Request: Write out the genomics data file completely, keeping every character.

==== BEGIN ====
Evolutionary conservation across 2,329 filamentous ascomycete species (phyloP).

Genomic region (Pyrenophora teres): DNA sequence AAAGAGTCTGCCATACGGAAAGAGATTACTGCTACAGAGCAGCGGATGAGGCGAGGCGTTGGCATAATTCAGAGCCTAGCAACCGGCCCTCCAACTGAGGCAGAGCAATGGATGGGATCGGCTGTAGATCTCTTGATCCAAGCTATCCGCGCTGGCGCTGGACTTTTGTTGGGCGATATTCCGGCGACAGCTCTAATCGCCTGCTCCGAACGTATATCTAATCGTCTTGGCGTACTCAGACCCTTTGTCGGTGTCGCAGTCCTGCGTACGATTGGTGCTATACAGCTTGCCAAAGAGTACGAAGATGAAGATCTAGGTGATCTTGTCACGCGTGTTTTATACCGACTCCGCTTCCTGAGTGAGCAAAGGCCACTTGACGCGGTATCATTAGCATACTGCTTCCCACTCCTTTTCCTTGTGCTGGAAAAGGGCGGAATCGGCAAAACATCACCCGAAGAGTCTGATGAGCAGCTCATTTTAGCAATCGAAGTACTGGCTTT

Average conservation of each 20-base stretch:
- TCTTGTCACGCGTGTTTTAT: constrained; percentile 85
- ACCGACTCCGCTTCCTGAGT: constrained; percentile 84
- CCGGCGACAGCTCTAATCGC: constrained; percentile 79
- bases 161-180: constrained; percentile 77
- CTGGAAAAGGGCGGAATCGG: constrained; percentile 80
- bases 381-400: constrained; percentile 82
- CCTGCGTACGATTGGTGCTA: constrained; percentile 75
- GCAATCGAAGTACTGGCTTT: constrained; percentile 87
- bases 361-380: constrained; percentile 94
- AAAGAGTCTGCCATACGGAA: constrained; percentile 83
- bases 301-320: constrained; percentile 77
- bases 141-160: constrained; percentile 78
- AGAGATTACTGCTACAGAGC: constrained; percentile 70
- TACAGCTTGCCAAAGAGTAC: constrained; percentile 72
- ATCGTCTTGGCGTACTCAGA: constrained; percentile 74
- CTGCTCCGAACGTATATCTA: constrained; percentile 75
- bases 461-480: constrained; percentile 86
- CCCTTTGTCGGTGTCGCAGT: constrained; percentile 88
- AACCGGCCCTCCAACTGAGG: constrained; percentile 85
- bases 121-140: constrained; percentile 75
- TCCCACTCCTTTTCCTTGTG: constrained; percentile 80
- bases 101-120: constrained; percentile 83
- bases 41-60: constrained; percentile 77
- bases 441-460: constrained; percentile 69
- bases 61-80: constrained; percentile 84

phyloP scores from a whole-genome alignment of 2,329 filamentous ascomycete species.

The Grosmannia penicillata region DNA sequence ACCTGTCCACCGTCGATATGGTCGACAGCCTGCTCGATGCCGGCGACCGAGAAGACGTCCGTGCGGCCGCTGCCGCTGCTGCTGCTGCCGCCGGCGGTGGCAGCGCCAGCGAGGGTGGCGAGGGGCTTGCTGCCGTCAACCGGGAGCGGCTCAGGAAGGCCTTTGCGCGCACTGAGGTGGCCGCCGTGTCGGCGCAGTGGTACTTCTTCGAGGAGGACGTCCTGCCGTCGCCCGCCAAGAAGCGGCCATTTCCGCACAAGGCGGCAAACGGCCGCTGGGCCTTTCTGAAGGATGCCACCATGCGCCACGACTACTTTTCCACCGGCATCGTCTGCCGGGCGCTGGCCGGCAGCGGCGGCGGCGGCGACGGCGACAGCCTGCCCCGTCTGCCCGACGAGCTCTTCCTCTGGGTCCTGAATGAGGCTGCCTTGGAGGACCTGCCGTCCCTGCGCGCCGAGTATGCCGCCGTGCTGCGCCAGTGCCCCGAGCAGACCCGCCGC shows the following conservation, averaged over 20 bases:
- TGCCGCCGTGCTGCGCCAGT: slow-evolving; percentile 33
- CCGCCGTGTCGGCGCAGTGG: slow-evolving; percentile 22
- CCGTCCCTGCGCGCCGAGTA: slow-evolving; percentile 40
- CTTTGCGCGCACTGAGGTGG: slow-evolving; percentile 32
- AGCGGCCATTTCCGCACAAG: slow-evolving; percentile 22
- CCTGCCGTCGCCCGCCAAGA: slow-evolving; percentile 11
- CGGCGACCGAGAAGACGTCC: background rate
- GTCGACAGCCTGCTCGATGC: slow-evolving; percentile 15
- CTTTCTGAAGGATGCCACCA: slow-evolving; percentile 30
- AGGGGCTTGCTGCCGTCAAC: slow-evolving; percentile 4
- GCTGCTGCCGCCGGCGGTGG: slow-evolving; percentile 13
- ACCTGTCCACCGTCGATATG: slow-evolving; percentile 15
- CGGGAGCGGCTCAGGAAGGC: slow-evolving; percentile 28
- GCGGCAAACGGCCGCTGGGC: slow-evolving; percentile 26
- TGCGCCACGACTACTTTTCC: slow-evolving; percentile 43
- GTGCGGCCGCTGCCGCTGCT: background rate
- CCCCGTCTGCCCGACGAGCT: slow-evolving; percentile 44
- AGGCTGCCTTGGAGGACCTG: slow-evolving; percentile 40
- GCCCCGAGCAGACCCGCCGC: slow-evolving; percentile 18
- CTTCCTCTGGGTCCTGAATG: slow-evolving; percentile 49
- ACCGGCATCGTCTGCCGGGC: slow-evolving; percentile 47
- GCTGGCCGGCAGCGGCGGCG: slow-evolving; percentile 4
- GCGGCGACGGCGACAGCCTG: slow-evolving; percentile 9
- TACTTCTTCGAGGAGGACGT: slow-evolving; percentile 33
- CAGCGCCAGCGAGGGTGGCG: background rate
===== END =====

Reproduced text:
Evolutionary conservation across 2,329 filamentous ascomycete species (phyloP).

Genomic region (Pyrenophora teres): DNA sequence AAAGAGTCTGCCATACGGAAAGAGATTACTGCTACAGAGCAGCGGATGAGGCGAGGCGTTGGCATAATTCAGAGCCTAGCAACCGGCCCTCCAACTGAGGCAGAGCAATGGATGGGATCGGCTGTAGATCTCTTGATCCAAGCTATCCGCGCTGGCGCTGGACTTTTGTTGGGCGATATTCCGGCGACAGCTCTAATCGCCTGCTCCGAACGTATATCTAATCGTCTTGGCGTACTCAGACCCTTTGTCGGTGTCGCAGTCCTGCGTACGATTGGTGCTATACAGCTTGCCAAAGAGTACGAAGATGAAGATCTAGGTGATCTTGTCACGCGTGTTTTATACCGACTCCGCTTCCTGAGTGAGCAAAGGCCACTTGACGCGGTATCATTAGCATACTGCTTCCCACTCCTTTTCCTTGTGCTGGAAAAGGGCGGAATCGGCAAAACATCACCCGAAGAGTCTGATGAGCAGCTCATTTTAGCAATCGAAGTACTGGCTTT

Average conservation of each 20-base stretch:
- TCTTGTCACGCGTGTTTTAT: constrained; percentile 85
- ACCGACTCCGCTTCCTGAGT: constrained; percentile 84
- CCGGCGACAGCTCTAATCGC: constrained; percentile 79
- bases 161-180: constrained; percentile 77
- CTGGAAAAGGGCGGAATCGG: constrained; percentile 80
- bases 381-400: constrained; percentile 82
- CCTGCGTACGATTGGTGCTA: constrained; percentile 75
- GCAATCGAAGTACTGGCTTT: constrained; percentile 87
- bases 361-380: constrained; percentile 94
- AAAGAGTCTGCCATACGGAA: constrained; percentile 83
- bases 301-320: constrained; percentile 77
- bases 141-160: constrained; percentile 78
- AGAGATTACTGCTACAGAGC: constrained; percentile 70
- TACAGCTTGCCAAAGAGTAC: constrained; percentile 72
- ATCGTCTTGGCGTACTCAGA: constrained; percentile 74
- CTGCTCCGAACGTATATCTA: constrained; percentile 75
- bases 461-480: constrained; percentile 86
- CCCTTTGTCGGTGTCGCAGT: constrained; percentile 88
- AACCGGCCCTCCAACTGAGG: constrained; percentile 85
- bases 121-140: constrained; percentile 75
- TCCCACTCCTTTTCCTTGTG: constrained; percentile 80
- bases 101-120: constrained; percentile 83
- bases 41-60: constrained; percentile 77
- bases 441-460: constrained; percentile 69
- bases 61-80: constrained; percentile 84

phyloP scores from a whole-genome alignment of 2,329 filamentous ascomycete species.

The Grosmannia penicillata region DNA sequence ACCTGTCCACCGTCGATATGGTCGACAGCCTGCTCGATGCCGGCGACCGAGAAGACGTCCGTGCGGCCGCTGCCGCTGCTGCTGCTGCCGCCGGCGGTGGCAGCGCCAGCGAGGGTGGCGAGGGGCTTGCTGCCGTCAACCGGGAGCGGCTCAGGAAGGCCTTTGCGCGCACTGAGGTGGCCGCCGTGTCGGCGCAGTGGTACTTCTTCGAGGAGGACGTCCTGCCGTCGCCCGCCAAGAAGCGGCCATTTCCGCACAAGGCGGCAAACGGCCGCTGGGCCTTTCTGAAGGATGCCACCATGCGCCACGACTACTTTTCCACCGGCATCGTCTGCCGGGCGCTGGCCGGCAGCGGCGGCGGCGGCGACGGCGACAGCCTGCCCCGTCTGCCCGACGAGCTCTTCCTCTGGGTCCTGAATGAGGCTGCCTTGGAGGACCTGCCGTCCCTGCGCGCCGAGTATGCCGCCGTGCTGCGCCAGTGCCCCGAGCAGACCCGCCGC shows the following conservation, averaged over 20 bases:
- TGCCGCCGTGCTGCGCCAGT: slow-evolving; percentile 33
- CCGCCGTGTCGGCGCAGTGG: slow-evolving; percentile 22
- CCGTCCCTGCGCGCCGAGTA: slow-evolving; percentile 40
- CTTTGCGCGCACTGAGGTGG: slow-evolving; percentile 32
- AGCGGCCATTTCCGCACAAG: slow-evolving; percentile 22
- CCTGCCGTCGCCCGCCAAGA: slow-evolving; percentile 11
- CGGCGACCGAGAAGACGTCC: background rate
- GTCGACAGCCTGCTCGATGC: slow-evolving; percentile 15
- CTTTCTGAAGGATGCCACCA: slow-evolving; percentile 30
- AGGGGCTTGCTGCCGTCAAC: slow-evolving; percentile 4
- GCTGCTGCCGCCGGCGGTGG: slow-evolving; percentile 13
- ACCTGTCCACCGTCGATATG: slow-evolving; percentile 15
- CGGGAGCGGCTCAGGAAGGC: slow-evolving; percentile 28
- GCGGCAAACGGCCGCTGGGC: slow-evolving; percentile 26
- TGCGCCACGACTACTTTTCC: slow-evolving; percentile 43
- GTGCGGCCGCTGCCGCTGCT: background rate
- CCCCGTCTGCCCGACGAGCT: slow-evolving; percentile 44
- AGGCTGCCTTGGAGGACCTG: slow-evolving; percentile 40
- GCCCCGAGCAGACCCGCCGC: slow-evolving; percentile 18
- CTTCCTCTGGGTCCTGAATG: slow-evolving; percentile 49
- ACCGGCATCGTCTGCCGGGC: slow-evolving; percentile 47
- GCTGGCCGGCAGCGGCGGCG: slow-evolving; percentile 4
- GCGGCGACGGCGACAGCCTG: slow-evolving; percentile 9
- TACTTCTTCGAGGAGGACGT: slow-evolving; percentile 33
- CAGCGCCAGCGAGGGTGGCG: background rate